Santa Claus, who visited the town for the launch of Paisley’s winter events programme, is looking forward to the Christmas Lights Switch On and said: “It will be a happy, wonderful occasion. Paisley’s real strength is its great people and I know they’ll turn out to see me and enjoy the night.”
Gerry Lyons, DJ for the 80s themed Silent Disco and family fun at the Fireworks Spectacular, said: “The eighties was a great decade for music and I’ll be playing everything from classic pop like Wham through to power ballads and iconic tunes like Michael Jackson’s thriller. The silent disco will see people in the room listen to different music through head phones, so they’re dancing to different tunes and it’s great fun.”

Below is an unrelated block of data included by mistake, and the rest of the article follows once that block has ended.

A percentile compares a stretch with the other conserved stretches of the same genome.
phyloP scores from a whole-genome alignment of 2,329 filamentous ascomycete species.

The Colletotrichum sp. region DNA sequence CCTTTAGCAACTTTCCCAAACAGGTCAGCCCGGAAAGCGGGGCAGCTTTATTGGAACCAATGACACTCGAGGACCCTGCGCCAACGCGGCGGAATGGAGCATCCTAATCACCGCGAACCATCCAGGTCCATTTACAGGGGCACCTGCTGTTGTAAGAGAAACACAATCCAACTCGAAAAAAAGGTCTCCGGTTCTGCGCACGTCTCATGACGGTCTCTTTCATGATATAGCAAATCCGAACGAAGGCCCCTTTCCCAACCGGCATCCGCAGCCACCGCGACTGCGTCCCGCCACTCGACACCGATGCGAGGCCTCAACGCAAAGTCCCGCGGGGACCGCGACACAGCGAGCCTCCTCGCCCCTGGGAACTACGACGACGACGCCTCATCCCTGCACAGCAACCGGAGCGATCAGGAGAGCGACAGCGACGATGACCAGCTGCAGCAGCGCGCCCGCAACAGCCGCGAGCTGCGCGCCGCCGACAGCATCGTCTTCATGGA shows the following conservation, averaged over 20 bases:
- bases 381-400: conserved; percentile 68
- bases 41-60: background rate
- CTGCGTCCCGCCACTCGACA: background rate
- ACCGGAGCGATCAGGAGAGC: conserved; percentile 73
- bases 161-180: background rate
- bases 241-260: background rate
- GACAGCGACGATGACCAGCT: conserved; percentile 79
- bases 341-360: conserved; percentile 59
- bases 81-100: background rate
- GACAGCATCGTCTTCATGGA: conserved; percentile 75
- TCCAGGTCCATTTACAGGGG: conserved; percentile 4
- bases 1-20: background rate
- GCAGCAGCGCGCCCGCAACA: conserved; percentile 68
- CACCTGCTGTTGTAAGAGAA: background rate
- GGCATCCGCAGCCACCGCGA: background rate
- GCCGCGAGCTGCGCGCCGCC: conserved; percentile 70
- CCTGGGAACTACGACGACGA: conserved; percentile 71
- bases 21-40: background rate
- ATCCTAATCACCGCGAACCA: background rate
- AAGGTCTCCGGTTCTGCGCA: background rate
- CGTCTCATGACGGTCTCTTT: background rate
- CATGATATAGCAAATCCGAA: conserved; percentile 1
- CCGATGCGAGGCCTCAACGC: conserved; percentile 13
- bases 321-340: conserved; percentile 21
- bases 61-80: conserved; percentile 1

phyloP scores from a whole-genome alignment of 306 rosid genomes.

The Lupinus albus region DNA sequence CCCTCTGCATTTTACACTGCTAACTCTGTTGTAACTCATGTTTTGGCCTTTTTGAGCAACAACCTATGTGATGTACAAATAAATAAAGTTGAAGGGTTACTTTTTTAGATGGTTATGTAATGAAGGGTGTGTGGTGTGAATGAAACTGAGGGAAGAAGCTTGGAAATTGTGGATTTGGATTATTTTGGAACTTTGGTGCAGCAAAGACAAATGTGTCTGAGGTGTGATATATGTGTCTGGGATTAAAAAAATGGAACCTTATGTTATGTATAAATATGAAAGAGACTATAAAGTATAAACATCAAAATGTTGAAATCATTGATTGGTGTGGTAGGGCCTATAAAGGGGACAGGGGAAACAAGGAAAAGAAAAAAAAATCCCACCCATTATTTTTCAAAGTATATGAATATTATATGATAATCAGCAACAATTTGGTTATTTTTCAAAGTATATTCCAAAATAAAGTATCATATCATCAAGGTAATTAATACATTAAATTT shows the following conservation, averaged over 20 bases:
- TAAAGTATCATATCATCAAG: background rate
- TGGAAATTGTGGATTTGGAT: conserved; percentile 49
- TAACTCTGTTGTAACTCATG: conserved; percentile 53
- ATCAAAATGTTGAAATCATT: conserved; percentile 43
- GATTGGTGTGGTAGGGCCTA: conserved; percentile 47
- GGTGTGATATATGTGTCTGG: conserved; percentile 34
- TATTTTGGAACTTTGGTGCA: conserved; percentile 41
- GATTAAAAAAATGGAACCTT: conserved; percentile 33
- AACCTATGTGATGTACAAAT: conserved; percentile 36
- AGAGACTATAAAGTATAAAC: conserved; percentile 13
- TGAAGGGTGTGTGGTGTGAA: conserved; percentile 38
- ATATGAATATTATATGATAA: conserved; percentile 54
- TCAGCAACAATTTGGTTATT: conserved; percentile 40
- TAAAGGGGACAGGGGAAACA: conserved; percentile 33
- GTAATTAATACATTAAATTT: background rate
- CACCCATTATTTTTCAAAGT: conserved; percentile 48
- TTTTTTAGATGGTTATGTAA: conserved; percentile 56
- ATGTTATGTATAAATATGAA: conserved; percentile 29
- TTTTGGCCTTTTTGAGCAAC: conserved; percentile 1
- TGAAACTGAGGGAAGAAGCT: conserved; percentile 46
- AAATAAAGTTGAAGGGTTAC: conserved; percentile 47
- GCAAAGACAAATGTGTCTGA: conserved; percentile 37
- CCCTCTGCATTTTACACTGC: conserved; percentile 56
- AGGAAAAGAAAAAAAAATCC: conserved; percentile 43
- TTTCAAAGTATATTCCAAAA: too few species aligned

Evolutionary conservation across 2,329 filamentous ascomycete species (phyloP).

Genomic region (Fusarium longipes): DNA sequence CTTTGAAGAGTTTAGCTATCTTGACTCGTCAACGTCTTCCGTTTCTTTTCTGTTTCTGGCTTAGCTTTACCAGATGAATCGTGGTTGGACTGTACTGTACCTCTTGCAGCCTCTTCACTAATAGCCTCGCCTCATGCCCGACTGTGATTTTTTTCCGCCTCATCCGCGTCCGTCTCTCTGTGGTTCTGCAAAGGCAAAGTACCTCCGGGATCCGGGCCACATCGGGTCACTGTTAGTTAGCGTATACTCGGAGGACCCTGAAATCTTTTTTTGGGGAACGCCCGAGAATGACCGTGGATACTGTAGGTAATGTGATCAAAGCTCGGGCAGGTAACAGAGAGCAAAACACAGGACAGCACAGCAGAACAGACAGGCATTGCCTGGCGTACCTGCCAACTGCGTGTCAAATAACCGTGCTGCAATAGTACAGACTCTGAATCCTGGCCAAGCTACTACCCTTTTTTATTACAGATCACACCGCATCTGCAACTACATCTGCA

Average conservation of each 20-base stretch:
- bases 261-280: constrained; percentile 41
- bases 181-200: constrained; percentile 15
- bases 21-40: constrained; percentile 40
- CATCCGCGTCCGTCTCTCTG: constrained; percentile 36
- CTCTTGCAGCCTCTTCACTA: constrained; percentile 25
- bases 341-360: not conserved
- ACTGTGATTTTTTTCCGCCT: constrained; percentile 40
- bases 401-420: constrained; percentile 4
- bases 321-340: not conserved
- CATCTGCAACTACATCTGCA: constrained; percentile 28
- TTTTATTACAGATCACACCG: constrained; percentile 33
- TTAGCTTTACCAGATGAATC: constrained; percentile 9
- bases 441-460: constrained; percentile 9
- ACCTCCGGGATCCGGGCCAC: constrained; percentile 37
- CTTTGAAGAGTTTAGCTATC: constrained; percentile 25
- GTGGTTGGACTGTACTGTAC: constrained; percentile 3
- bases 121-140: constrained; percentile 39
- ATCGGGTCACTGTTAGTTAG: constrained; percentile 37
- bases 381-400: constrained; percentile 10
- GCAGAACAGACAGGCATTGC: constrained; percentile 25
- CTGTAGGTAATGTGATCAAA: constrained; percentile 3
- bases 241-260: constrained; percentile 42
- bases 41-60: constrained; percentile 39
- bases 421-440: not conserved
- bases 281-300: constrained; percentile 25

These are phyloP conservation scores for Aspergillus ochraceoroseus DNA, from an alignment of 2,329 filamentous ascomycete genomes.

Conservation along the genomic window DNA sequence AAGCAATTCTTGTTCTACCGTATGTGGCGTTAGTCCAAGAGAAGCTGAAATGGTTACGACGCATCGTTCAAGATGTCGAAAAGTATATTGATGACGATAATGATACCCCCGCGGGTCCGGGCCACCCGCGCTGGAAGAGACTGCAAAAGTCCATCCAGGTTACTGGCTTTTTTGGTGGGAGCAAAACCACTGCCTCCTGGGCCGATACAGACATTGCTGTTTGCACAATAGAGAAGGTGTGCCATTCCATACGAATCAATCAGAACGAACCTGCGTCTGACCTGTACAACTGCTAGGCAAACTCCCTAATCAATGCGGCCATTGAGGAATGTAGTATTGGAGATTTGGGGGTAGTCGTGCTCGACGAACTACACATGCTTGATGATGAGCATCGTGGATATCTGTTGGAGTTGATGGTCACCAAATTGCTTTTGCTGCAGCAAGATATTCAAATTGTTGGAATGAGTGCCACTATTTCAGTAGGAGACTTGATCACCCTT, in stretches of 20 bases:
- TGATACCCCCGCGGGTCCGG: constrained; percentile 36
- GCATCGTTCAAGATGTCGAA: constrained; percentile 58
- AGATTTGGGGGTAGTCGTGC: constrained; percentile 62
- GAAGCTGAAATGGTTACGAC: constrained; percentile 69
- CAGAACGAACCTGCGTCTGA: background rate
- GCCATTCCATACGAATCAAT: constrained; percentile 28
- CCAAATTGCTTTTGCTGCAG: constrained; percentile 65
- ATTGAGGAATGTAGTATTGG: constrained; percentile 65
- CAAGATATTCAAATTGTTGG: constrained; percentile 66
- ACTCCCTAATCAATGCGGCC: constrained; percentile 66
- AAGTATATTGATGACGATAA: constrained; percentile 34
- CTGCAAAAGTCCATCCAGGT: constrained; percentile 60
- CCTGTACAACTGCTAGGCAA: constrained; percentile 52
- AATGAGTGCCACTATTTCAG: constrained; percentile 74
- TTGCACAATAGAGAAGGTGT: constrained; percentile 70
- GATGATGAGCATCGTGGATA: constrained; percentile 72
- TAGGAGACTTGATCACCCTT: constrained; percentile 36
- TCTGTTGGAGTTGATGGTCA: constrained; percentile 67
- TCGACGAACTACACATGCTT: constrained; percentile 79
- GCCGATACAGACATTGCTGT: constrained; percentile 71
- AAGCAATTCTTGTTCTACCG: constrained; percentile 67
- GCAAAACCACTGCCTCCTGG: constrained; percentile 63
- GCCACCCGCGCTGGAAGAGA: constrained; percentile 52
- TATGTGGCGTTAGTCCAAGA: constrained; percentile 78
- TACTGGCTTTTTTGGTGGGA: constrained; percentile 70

Find out more information at www.paisley2021.co.uk.
Plans are being submitted to Renfrewshire Council which would safeguard the future of one of Paisley’s best loved buildings, Thomas Coats Memorial Church.
The project would see the church transformed into a world class events and entertainment venue which could be used for arts performances, concerts and weddings.
Looking to retain the striking features of this gothic inspired building, the proposal would see minimal alterations to the fabric of the building which has been under threat for many years due to rising maintenance costs.
Plans, which have support from Historic Environment Scotland, include a distinct theatre performance space and banqueting facility.
With an imposing position at the top of the town’s High Street, the church was commissioned by the family of Thomas Coats of Ferguslie in his memory and completed in 1894.